“Christ, Toshi! There isn’t an aux jack on that radio, is there?”

            “I think so, but I don’t have a cord.”

            “Oh come on, you’re not that old. Get an iPod,” grumbles Aizawa as he gathers up the mess.

            “Hey, I like my CD’s!” laughs Toshinori. Aizawa just wrinkles his nose, searching through the disorganized stack for something decent. Most of the music is in English, and old. There isn’t a single album that dates after 1985, except for the U2 and Sting albums, of which Toshinori owns every single one through U2’s most recent release. Aizawa, who is personally fonder of classic rock, doesn’t mind the music’s age. What he does mind is the stark lack of classic rock, and the proliferation of sixties hippie music, seventies disco, and eighties alternative. So basically, every other genre.

            Dunno what else I expected, he thinks resignedly. He gives up the search, selects an album at random, and shoves it in the CD player.

            The lyrics are English, and if the gentle opening guitar riff is anything is to judge by, it’s probably sixties folk rock. It takes Aizawa a moment to figure out what the singer is saying, but when he does, he discovers that it’s actually rather pleasant music.

            ---I get the news I need on the weather report
            I can gather all the news I need on the weather report
            Hey, I've got nothing to do today but smile…
            The only living boy in New York---

            A glance at the scrolling radio header reads the artist name as ‘Simon and Garfunkel’. And for a bright, warm Sunday afternoon, rolling through green hills in a convertible with the top down, the music is surprisingly perfect. Like floating. Like dreaming.

            Aizawa closes his eyes and tilts his head back to feel the warmth of the sunlight shining in the open cab, the breeze whipping his hair around his face, the car shifting gears underneath him. It’s far more pleasant than it has a right to be.

            The image briefly shatters when the car slows and Toshinori hits the pause button on the radio. Aizawa picks up his head. They pull out in front of the restaurant they intended to have lunch at, see the immense crowd of Sunday afternoon eaters waiting to be seated, and exchange a look. They were under the impression that this place was small and quaint, not too busy on the weekends, tucked away on the edge of town where it’s quiet and the air is fresh. Apparently they were misinformed. Now that Toshinori no longer has the public anonymity of All Might, a busy dining room like that promises to be a perfect nightmare.

            “Do you wanna just… drive around for awhile?” wonders Toshinori, who looks like he’d rather be anywhere else than the middle of that crowd. Aizawa nods enthusiastic approval. They pull away without another word, turning the car outwards towards the bright green and gold fields of the countryside ahead.

            Aizawa puts his seat back and tucks his arms behind his head, throwing his sunglasses down over his eyes. Toshinori grins at him, then throws the car into fourth gear and punches the gas pedal. The engine purrs deliciously as they pick up speed, swooping over the hills so fast that their stomachs drop at the peaks. They’re speeding, but Toshinori is a very good driver and the roads are mostly empty anyway. Aizawa hits the play button on the radio, determined to enjoy the ride this time. It’s the first break he’s had all week, and the only one he’ll have until the next Sunday, so he intends to make this last.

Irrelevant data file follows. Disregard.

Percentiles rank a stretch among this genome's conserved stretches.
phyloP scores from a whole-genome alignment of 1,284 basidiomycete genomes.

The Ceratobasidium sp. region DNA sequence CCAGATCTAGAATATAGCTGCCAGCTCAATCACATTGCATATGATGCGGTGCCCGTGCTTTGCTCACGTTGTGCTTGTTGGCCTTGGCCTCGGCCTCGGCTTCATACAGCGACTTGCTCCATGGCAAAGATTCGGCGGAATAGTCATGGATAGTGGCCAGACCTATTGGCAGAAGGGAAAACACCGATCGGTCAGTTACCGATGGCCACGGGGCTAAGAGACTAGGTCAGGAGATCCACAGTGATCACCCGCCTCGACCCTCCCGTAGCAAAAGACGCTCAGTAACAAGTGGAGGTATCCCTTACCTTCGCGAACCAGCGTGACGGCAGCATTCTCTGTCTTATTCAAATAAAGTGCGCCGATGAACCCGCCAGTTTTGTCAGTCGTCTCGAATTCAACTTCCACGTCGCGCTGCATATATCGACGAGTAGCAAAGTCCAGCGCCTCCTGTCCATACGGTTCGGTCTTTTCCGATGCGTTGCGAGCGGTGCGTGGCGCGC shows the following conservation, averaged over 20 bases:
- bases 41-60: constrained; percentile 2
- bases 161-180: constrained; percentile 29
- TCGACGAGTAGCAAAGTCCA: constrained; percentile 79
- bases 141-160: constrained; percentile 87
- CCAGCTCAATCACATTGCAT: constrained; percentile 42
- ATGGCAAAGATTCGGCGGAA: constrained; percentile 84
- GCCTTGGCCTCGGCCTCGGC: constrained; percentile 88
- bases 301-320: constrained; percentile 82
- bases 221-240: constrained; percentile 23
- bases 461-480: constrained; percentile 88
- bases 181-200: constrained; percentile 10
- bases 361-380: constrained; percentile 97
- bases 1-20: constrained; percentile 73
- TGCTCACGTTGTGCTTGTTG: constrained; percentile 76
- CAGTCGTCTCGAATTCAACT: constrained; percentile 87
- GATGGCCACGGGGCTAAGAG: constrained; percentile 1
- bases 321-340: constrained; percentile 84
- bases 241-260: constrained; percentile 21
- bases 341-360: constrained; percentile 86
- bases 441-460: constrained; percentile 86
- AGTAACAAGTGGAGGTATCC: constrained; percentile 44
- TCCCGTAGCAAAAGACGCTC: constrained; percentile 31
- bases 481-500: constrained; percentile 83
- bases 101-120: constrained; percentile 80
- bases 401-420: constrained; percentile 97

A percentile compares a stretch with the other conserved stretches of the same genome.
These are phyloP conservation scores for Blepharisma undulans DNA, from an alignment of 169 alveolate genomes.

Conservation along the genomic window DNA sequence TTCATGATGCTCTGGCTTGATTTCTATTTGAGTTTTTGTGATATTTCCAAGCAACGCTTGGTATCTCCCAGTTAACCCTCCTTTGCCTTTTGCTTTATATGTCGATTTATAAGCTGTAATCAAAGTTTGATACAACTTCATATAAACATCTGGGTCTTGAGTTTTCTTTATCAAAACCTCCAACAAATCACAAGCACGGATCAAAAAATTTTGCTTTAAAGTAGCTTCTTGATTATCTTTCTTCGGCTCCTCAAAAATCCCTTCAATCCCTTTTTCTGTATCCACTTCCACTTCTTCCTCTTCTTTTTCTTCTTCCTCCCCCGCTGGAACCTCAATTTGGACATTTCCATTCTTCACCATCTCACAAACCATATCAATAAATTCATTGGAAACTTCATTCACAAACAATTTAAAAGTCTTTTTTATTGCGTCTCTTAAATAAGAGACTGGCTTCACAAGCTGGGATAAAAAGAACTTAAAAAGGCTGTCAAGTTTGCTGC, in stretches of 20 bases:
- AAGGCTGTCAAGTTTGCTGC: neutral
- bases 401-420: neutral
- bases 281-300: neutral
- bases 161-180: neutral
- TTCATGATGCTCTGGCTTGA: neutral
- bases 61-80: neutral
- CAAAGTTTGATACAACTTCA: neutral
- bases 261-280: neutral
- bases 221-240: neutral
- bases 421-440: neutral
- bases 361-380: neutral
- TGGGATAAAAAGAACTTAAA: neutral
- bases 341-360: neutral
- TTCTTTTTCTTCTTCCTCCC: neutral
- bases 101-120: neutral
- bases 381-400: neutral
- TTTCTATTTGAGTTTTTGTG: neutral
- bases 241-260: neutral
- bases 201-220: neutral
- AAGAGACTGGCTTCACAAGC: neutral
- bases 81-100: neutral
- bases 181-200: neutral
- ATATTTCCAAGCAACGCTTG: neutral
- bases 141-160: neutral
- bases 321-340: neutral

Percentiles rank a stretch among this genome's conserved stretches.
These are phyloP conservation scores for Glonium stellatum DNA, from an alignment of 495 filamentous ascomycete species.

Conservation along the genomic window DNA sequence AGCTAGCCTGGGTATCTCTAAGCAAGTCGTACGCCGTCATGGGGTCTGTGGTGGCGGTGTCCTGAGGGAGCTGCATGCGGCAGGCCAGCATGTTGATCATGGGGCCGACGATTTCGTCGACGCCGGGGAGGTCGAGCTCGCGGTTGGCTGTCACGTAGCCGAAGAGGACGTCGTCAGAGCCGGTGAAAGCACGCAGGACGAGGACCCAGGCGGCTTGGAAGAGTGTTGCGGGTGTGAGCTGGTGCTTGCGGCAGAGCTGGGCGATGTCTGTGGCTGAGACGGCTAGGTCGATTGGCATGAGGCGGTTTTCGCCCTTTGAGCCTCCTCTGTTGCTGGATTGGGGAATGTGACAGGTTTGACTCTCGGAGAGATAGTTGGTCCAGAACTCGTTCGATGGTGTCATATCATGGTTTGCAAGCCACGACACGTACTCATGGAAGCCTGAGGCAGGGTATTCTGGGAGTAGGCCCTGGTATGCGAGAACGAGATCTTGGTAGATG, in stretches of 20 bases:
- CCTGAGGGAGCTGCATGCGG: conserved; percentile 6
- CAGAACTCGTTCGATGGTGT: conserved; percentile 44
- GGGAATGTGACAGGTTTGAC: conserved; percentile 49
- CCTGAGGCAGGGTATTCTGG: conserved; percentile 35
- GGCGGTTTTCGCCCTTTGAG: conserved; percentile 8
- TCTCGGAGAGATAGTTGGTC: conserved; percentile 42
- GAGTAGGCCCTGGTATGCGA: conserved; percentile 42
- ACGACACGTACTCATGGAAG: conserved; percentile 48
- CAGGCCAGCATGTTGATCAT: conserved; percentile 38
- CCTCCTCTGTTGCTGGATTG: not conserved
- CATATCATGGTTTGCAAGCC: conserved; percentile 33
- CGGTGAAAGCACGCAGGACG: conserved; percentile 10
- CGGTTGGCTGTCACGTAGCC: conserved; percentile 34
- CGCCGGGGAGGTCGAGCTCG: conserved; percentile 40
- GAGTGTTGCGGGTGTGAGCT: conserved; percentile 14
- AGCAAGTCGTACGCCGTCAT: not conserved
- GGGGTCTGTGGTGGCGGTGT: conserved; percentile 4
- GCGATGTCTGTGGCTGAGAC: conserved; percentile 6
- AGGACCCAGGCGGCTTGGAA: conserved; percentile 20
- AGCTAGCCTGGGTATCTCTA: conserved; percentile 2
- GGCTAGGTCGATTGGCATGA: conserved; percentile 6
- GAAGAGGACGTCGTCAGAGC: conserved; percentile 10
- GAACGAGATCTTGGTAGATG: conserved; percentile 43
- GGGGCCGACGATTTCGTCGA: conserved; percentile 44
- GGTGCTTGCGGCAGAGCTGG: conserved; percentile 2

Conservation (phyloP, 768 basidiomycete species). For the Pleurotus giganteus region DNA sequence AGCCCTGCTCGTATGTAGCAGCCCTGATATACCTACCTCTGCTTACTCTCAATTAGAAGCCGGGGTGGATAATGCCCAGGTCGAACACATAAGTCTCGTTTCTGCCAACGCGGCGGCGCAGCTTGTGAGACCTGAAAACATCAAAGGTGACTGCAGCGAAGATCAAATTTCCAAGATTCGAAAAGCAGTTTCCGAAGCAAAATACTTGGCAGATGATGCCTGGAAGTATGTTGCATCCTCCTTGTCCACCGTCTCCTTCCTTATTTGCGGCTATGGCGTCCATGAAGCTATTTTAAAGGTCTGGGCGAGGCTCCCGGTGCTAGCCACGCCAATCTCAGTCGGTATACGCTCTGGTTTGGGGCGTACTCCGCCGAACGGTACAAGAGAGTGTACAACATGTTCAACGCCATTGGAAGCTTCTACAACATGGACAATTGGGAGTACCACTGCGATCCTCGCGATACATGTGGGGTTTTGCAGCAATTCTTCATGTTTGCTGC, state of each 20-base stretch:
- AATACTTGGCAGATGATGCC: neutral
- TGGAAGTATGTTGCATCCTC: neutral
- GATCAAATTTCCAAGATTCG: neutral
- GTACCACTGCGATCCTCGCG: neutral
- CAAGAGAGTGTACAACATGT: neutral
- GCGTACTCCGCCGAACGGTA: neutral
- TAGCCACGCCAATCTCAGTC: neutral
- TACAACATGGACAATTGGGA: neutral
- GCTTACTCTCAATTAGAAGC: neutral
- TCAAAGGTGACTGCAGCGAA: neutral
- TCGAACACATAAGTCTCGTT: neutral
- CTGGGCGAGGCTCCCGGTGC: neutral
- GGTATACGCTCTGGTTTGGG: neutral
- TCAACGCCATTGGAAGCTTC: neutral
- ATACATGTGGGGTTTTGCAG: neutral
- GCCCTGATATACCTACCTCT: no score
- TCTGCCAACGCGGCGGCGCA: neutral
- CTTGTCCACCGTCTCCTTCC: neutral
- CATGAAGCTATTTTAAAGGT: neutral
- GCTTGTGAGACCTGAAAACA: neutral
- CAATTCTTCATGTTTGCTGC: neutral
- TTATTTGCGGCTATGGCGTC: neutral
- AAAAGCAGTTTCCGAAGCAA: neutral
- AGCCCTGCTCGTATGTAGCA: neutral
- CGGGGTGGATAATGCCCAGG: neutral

Simon and Garfunkel serenade them all through that hazy, sun-baked afternoon. When the disc switches over to the next song in the album, Toshinori starts singing along with the lyrics. It’s like a hymn. His deep voice rings as if the sky was a cathedral, build solely for the purpose of exalting the words.

            ---Sail on silver girl, sail on by

            Your time has come to shine

            All your dreams are on their way…

            I’m sailing right behind

            Like a bridge over trouble water

            I will ease your mind---

            The next song is one that Aizawa actually recognizes, and knows the lyrics to. ‘The Boxer’ is a classic, after all. Toshinori happily sings out each lyric, and the words seem to swell within Aizawa’s chest until he’s fit to burst if he doesn’t release it. So he hesitantly joins in on the harmony, growing in boldness when he sees Toshinori’s face light up. The pair aren’t the best singers in the world, and Aizawa doesn’t always sing the harmony part correctly, but it makes the other man happy enough that it’s worth it.

            ---In the clearing stands a boxer, and a fighter by his trade

            And he carries the reminder

            Of every glove that laid him down and cut him ‘till he cried out

            In his anger and his shame:

            ‘I am leaving, I am leaving!’

            But the fighter still remains---

Aizawa listens, and feels alive.

            The next morning promises a Monday as dismal and grey as the day before was golden and lively. Aizawa rolls out of bed feeling like he’s been rudely awakened from a pleasant dream. It’s days like these that make him resent the world as a whole. He wishes he could go back to Sunday.